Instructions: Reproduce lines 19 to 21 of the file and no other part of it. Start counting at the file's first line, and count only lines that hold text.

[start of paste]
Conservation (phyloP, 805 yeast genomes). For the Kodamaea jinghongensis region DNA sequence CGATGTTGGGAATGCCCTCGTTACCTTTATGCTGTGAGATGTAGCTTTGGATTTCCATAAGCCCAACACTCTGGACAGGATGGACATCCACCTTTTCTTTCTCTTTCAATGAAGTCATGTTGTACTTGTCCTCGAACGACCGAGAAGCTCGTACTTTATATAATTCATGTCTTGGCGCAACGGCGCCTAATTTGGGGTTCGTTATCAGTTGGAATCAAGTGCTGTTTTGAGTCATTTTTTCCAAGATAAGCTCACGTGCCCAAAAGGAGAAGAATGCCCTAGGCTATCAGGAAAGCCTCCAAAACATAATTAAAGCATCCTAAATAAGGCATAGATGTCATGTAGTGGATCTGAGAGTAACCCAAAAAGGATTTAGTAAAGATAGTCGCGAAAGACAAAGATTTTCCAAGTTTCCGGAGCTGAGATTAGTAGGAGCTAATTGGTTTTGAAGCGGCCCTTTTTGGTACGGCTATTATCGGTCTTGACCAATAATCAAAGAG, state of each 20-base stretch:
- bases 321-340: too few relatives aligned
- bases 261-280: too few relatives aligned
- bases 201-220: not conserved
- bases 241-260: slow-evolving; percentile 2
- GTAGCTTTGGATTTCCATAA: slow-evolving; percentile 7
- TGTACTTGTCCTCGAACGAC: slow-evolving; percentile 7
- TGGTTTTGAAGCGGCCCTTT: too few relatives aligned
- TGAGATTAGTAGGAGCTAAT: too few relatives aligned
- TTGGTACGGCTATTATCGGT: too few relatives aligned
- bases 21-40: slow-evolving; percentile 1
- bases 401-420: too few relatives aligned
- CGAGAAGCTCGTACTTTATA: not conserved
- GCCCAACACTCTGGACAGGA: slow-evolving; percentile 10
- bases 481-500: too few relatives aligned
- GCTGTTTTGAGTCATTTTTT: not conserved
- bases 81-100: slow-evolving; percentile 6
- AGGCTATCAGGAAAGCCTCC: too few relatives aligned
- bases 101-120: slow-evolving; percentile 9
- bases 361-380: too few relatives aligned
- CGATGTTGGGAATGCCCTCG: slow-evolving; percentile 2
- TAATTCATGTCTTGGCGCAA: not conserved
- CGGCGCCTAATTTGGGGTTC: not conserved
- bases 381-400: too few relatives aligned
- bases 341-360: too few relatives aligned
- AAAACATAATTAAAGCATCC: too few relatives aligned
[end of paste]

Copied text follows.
- bases 101-120: slow-evolving; percentile 9
- bases 361-380: too few relatives aligned
- CGATGTTGGGAATGCCCTCG: slow-evolving; percentile 2